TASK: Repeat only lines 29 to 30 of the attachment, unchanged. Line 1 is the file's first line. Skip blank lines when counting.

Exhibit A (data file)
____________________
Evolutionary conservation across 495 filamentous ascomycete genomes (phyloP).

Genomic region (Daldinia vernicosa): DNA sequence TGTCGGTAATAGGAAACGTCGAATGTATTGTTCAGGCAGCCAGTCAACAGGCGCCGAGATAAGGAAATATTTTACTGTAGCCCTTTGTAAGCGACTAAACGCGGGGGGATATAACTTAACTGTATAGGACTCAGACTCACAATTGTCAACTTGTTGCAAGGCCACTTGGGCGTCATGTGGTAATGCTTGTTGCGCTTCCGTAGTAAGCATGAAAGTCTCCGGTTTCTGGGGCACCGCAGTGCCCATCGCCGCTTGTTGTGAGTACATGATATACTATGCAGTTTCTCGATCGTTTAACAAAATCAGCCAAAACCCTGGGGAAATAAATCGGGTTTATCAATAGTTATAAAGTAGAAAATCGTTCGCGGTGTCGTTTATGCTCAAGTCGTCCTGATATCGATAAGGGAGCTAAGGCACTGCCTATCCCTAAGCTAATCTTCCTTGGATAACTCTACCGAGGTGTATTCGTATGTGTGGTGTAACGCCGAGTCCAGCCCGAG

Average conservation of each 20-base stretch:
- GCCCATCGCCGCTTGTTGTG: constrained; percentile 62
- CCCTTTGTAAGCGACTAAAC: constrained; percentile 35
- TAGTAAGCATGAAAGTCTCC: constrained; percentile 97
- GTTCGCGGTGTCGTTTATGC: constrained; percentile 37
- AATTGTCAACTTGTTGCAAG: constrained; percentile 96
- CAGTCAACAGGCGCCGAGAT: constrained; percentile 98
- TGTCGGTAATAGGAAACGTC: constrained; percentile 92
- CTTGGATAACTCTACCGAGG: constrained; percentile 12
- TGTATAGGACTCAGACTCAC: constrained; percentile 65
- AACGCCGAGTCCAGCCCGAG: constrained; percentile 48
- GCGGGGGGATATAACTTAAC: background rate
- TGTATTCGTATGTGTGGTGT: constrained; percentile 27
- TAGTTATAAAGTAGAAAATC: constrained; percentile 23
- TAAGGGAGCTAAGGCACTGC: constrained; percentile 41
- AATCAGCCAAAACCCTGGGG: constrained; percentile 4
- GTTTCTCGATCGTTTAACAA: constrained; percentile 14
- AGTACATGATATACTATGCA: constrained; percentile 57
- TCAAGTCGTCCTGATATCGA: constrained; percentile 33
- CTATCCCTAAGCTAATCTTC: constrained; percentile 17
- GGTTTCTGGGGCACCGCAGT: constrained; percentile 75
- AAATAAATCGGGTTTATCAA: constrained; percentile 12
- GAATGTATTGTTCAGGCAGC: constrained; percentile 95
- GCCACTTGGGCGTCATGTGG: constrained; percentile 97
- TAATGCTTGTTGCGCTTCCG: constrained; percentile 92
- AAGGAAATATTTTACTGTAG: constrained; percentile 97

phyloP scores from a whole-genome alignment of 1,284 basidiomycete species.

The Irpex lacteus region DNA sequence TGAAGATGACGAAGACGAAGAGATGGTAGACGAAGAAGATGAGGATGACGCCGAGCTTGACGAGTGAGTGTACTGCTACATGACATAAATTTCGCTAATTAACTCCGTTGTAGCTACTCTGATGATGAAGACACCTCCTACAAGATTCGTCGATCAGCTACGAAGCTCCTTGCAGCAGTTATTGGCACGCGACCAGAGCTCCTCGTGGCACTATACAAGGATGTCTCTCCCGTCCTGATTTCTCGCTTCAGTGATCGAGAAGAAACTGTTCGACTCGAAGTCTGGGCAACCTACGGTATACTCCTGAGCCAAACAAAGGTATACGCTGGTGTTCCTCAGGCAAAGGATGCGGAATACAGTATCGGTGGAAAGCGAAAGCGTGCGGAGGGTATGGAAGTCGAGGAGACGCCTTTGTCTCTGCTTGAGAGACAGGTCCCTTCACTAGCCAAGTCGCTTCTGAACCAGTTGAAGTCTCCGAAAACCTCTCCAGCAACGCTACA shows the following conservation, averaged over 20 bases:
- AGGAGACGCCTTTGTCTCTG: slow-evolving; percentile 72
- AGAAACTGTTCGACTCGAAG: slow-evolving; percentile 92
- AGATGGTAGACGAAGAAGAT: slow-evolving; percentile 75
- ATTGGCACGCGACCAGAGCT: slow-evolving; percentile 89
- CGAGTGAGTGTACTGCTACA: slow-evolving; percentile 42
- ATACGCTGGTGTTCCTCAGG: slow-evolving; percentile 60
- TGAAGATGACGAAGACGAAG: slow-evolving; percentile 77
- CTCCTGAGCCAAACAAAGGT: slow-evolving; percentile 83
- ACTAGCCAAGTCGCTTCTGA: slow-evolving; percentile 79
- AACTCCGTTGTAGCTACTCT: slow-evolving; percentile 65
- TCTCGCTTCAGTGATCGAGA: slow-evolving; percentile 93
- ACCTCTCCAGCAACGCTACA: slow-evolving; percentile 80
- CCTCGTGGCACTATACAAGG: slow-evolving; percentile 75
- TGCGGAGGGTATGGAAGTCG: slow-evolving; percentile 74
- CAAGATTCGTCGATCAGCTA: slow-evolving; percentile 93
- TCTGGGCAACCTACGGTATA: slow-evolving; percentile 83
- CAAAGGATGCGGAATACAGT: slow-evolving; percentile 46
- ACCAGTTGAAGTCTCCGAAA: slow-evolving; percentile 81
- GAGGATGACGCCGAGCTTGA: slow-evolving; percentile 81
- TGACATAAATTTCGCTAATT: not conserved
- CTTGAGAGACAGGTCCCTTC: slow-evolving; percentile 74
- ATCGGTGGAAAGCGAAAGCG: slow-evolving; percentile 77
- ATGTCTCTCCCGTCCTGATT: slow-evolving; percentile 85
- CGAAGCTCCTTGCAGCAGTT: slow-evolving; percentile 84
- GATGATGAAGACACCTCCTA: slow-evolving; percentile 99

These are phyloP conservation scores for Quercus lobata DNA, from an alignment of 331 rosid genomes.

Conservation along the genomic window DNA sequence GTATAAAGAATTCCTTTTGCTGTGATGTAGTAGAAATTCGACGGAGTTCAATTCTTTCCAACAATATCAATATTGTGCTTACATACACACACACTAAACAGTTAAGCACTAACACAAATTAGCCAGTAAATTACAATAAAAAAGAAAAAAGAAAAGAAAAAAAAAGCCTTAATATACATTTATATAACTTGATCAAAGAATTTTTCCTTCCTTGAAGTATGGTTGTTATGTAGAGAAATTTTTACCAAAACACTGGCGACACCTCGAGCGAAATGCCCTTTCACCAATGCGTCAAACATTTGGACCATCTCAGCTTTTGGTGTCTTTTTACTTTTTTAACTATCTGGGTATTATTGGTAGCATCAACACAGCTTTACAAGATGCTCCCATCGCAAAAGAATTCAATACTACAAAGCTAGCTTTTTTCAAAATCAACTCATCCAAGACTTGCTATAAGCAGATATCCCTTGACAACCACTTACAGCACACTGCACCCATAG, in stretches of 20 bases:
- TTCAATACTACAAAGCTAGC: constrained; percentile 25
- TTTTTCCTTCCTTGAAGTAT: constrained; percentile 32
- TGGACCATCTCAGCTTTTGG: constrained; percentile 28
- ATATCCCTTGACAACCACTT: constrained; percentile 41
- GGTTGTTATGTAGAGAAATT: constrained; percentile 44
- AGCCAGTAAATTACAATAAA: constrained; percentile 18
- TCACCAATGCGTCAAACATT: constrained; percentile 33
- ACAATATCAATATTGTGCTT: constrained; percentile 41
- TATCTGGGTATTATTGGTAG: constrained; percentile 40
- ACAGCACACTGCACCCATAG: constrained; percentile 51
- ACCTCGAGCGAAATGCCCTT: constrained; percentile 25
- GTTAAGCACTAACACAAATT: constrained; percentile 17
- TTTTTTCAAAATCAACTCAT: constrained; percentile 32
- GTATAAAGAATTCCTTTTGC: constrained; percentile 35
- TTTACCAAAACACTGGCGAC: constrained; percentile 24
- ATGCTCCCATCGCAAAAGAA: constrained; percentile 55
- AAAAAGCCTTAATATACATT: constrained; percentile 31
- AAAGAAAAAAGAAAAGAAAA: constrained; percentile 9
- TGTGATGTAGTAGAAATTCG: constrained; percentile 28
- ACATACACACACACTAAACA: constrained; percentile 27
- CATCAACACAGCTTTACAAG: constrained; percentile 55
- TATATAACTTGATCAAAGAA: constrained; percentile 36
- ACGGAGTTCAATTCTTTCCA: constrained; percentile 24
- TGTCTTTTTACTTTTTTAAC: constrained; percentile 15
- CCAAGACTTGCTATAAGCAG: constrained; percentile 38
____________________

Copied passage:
phyloP scores from a whole-genome alignment of 1,284 basidiomycete species.

The Irpex lacteus region DNA sequence TGAAGATGACGAAGACGAAGAGATGGTAGACGAAGAAGATGAGGATGACGCCGAGCTTGACGAGTGAGTGTACTGCTACATGACATAAATTTCGCTAATTAACTCCGTTGTAGCTACTCTGATGATGAAGACACCTCCTACAAGATTCGTCGATCAGCTACGAAGCTCCTTGCAGCAGTTATTGGCACGCGACCAGAGCTCCTCGTGGCACTATACAAGGATGTCTCTCCCGTCCTGATTTCTCGCTTCAGTGATCGAGAAGAAACTGTTCGACTCGAAGTCTGGGCAACCTACGGTATACTCCTGAGCCAAACAAAGGTATACGCTGGTGTTCCTCAGGCAAAGGATGCGGAATACAGTATCGGTGGAAAGCGAAAGCGTGCGGAGGGTATGGAAGTCGAGGAGACGCCTTTGTCTCTGCTTGAGAGACAGGTCCCTTCACTAGCCAAGTCGCTTCTGAACCAGTTGAAGTCTCCGAAAACCTCTCCAGCAACGCTACA shows the following conservation, averaged over 20 bases: